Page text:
The three of them returned to Kazakhstan and eventually immigrated to the Holy Land, where Rachel grew up, married, and became a kindergarten teacher.
In those years, tens of thousands of immigrants were pouring into Israel from different countries. Many of those immigrants lived in terrible poverty, and the Rebbe ordered the Chasidim in Israel to establish schools for these children. A central administration called the “Reshet” was formed to establish a network of Chabad schools throughout the country.
One of the locations chosen for a school was the city of Holon. Today it is one of the largest cities in Israel, but at the time, Holon was an immigrant town with many underprivileged children.
To start a school, you need to begin with a kindergarten. The management of the network turned to Rachel Zamir, now a married woman, and asked her to teach in the kindergarten in Holon. As a chassid, before taking any important steps in life she asked for the Rebbe’s guidance. She wrote to the Rebbe about the offer and soon received an answer; the Rebbe instructed her to accept the post and blessed her with great success.
Her kindergarten was in a state of terrible neglect. There was almost no furniture, and their budget was extremely tight. In Israel, the local municipality is in charge of running and funding the kindergartens; the Holon municipality was not interested in the Chabad kindergarten, and made every effort to make life difficult for them and hamper Chabad’s work in the city.
In Israel, as in the United States, public education is free and parents do not pay tuition, but the municipality obliged every parent to pay for the one daily meal the children received at school. Many parents could not or did not want to pay for it; Rachel would fundraise and sometimes pay for it with her own money, always making sure that the children have something to eat — while attempting to cajole the parents to pay the small fee.
One morning, one of the parents showed up at the kindergarten with a big knife hanging on his belt. He brought his child for school and made it very clear that she should not dare ask for payment. Rachel was terrified. She talked to him calmly and tried to come to a peaceful resolution. She explained that she did not control the finances; the city required every parent to pay for meals. However, she told him not to worry; he could leave the child in kindergarten and she would try to talk to the municipality to absolve him of the payment.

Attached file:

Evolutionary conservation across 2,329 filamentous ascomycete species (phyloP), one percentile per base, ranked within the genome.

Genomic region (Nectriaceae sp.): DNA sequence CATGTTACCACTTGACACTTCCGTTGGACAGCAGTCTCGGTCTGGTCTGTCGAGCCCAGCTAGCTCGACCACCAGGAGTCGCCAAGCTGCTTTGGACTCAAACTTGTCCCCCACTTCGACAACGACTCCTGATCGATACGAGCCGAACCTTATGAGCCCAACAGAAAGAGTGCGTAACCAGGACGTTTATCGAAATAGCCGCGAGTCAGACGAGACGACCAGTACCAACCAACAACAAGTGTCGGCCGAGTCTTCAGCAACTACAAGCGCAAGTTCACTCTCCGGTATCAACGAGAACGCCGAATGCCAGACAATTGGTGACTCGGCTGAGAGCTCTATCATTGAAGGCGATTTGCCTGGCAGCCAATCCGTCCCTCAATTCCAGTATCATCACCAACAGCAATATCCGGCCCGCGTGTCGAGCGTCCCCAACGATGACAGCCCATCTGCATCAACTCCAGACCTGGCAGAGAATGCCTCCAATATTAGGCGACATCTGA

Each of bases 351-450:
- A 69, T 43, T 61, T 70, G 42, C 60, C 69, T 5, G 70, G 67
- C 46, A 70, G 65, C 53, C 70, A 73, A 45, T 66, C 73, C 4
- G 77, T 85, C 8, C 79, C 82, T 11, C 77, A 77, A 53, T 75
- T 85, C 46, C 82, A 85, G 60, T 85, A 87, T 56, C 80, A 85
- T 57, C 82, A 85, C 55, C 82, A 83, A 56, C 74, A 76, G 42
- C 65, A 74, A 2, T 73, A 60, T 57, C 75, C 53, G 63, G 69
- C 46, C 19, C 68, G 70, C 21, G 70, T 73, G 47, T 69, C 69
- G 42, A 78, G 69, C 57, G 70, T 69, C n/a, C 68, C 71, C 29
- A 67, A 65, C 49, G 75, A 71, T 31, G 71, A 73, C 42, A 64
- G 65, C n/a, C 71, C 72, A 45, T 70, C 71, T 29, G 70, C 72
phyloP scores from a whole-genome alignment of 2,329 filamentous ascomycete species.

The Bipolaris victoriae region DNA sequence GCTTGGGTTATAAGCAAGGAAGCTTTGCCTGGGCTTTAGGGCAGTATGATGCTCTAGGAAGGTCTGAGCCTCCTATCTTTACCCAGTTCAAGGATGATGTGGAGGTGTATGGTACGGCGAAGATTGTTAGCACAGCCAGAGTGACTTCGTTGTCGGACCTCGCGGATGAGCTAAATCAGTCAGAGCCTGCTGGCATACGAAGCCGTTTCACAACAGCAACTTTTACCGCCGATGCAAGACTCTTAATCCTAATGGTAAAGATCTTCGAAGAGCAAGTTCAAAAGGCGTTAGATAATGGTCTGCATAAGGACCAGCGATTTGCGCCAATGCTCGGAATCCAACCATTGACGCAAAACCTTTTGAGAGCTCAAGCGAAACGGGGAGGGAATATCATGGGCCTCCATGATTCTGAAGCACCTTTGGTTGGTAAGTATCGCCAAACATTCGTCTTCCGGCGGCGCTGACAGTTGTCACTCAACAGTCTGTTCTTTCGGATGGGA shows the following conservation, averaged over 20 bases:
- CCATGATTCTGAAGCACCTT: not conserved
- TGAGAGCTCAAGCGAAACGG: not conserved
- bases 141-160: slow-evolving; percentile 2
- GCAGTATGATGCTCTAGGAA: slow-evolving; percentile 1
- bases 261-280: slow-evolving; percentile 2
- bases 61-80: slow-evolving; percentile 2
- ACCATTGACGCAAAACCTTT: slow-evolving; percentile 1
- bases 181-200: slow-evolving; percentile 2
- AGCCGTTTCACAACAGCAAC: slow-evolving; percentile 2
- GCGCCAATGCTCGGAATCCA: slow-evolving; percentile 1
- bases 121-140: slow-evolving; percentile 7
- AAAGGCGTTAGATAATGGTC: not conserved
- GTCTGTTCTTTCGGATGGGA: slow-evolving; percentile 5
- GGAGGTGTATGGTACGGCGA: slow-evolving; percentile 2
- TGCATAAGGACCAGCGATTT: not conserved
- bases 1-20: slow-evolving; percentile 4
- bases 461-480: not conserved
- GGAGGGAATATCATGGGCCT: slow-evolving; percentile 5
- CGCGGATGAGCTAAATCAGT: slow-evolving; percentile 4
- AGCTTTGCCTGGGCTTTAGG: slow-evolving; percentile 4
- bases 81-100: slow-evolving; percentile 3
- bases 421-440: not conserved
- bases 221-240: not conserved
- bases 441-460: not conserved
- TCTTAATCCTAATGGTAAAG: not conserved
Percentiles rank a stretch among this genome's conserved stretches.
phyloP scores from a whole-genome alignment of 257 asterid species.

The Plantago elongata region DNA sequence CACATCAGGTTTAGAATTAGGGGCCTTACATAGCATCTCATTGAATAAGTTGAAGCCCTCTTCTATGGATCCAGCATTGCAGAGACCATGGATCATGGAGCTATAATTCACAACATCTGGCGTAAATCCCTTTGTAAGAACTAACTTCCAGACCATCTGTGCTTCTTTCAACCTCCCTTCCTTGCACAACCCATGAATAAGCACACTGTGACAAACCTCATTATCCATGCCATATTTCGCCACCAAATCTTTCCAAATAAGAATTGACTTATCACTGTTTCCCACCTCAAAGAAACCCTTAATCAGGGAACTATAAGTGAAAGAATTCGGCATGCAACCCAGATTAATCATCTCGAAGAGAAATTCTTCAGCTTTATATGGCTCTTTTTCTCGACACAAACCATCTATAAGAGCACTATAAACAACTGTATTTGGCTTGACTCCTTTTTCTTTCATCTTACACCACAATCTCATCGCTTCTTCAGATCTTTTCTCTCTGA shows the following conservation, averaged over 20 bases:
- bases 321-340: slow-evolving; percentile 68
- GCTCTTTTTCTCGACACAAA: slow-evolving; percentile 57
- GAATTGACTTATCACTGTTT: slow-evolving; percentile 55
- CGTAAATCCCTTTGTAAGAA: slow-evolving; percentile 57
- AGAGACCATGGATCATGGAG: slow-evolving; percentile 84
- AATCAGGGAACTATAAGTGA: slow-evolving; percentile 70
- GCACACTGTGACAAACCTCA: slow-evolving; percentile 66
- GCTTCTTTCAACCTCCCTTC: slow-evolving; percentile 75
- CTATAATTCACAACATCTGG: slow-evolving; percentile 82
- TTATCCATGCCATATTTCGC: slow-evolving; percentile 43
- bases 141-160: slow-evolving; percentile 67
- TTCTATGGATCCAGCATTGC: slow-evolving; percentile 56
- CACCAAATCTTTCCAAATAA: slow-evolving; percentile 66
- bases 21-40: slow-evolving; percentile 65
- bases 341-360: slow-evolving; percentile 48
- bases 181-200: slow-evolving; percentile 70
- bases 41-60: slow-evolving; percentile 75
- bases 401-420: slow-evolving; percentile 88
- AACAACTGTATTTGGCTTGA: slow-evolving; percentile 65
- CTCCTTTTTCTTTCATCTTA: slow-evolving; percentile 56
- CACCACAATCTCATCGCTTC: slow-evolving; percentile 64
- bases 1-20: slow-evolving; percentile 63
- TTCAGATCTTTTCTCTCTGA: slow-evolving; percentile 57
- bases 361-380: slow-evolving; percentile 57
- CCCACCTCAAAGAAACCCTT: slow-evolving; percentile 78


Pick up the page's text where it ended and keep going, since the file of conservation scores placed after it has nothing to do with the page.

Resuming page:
The showdown ended peacefully, but this episode finally broke her.
Teaching in this kindergarten had always been a very difficult task. There were always huge problems; there was no furniture and no money, she had more children than one teacher could possibly handle — but despite all this she had persevered. But being threatened with a knife was the straw that broke the camel’s back. She wrote to the Rebbe that she was terrified, and she wanted to leave her post.
It was not long before she received a reply. The Rebbe added a postscript in his own handwriting, telling her to contemplate the great merit she had in educating young children in the path of Judaism. “Think about the great merit for those in whom the Divine Providence has entrusted [this role], and the great joy and wealth [it will bring them]. (Shlichut Chaya, 122).
In other words, the Rebbe told her to equate the grief of all the difficulties with the eternal fulfillment and joy that comes from raising children to be happy and healthy Jews.
Of course, after such a warm letter, she continued to teach.
In addition to the ordinary problems, many of the children came from broken homes. The children were often abused by their own parents, and she had to train the parents in the art of raising children. She would often stay late after the children left kindergarten and coach the mothers in how to take care of their own children.
One day, she was invited to a meeting at the municipality. When she got there, the head of the kindergartens asked her, “What exactly do you do at your kindergarten?”
Every year, they told her, when the registration for kindergartens opened, everyone wanted to register their children in Rachel’s kindergarten. It got to the point where the city needed to invite the police to control the fights that would inevitably break out. The city leaders couldn’t understand; there were many good kindergartens equipped with the best furniture and toys, yet everyone wanted to attend this poor kindergarten.